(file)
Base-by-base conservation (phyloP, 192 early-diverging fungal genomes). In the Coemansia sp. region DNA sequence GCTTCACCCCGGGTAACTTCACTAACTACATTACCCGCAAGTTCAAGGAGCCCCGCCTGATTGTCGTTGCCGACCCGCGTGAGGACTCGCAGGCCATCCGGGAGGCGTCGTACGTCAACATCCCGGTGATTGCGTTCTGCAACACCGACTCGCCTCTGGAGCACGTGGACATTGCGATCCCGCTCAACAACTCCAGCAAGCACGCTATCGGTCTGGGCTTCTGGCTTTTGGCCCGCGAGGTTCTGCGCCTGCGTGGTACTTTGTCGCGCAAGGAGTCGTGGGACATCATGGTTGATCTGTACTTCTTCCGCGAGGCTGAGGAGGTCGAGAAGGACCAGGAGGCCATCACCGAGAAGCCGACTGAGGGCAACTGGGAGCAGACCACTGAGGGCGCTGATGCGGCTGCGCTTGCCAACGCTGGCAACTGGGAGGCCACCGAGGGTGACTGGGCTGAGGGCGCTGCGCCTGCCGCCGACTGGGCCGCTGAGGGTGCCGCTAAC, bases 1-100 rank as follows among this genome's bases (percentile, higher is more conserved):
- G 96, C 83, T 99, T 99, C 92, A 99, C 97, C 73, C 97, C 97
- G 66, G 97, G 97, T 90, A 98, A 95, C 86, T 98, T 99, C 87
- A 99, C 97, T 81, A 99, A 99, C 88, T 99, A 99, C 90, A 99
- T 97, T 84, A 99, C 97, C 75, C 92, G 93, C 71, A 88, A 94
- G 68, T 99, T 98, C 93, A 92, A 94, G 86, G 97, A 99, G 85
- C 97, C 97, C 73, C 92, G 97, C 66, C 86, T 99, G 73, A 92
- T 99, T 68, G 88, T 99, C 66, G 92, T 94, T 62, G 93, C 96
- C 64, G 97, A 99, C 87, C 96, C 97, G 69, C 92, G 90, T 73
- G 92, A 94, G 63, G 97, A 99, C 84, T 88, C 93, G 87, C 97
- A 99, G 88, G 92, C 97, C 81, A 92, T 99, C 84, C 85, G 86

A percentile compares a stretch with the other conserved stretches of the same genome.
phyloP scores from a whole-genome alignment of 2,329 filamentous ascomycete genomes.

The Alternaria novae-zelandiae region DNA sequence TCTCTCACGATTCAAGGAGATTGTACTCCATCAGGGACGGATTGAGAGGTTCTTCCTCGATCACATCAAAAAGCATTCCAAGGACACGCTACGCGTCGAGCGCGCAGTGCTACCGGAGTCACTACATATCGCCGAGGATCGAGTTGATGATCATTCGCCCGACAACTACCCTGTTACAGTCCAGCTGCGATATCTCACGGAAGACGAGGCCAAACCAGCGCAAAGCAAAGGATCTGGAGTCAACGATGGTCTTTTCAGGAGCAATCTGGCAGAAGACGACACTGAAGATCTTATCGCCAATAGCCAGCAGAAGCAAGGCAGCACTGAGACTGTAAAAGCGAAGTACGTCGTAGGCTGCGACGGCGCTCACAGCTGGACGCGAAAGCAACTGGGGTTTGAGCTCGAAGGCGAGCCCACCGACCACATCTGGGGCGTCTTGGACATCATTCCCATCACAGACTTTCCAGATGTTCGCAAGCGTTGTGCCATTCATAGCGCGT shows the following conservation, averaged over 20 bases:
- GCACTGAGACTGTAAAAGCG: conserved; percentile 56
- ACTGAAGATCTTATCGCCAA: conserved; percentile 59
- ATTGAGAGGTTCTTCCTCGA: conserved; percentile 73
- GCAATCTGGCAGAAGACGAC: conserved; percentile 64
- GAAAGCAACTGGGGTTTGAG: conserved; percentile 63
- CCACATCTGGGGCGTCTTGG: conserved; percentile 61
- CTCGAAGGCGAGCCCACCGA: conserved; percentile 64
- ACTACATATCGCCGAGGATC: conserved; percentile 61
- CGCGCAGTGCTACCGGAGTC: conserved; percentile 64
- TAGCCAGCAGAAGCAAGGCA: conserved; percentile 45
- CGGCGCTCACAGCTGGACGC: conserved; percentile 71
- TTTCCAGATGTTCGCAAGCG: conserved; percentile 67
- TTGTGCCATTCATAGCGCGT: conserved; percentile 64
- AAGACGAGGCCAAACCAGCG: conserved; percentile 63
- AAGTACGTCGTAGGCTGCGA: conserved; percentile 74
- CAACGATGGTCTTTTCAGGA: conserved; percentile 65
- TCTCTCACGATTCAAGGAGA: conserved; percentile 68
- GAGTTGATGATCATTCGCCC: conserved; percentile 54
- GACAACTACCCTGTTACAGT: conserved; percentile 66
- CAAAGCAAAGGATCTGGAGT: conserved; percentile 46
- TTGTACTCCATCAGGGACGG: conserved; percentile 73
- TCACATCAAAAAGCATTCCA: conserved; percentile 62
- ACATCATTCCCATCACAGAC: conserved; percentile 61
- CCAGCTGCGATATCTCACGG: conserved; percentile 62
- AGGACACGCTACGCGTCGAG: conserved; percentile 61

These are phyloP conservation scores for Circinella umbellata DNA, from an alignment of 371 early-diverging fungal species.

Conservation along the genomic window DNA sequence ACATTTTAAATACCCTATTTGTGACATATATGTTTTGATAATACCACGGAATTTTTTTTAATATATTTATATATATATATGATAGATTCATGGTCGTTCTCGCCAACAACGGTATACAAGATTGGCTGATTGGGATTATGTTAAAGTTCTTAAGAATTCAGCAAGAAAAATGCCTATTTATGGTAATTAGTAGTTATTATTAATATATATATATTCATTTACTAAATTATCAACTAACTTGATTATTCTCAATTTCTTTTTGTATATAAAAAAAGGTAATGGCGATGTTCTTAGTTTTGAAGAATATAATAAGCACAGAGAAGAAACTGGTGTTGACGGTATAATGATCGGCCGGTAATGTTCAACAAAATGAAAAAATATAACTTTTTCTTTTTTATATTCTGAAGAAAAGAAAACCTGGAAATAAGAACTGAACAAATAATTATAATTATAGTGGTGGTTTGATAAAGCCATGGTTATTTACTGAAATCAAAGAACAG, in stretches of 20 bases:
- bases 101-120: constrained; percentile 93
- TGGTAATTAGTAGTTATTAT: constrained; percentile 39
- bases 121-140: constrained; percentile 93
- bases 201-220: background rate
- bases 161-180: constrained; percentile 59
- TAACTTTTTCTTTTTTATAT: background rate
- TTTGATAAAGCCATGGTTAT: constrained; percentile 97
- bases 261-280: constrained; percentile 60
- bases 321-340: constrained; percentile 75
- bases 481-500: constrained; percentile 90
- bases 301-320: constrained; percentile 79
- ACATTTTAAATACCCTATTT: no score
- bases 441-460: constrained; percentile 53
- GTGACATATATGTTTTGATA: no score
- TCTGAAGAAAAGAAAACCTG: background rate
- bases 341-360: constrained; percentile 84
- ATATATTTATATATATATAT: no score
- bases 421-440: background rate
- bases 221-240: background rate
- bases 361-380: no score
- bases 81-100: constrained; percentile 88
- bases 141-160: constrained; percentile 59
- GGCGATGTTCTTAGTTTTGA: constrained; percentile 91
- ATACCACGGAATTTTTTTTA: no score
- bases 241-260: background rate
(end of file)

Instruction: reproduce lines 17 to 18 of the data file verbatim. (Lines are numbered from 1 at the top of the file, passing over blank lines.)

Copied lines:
- ATTGAGAGGTTCTTCCTCGA: conserved; percentile 73
- GCAATCTGGCAGAAGACGAC: conserved; percentile 64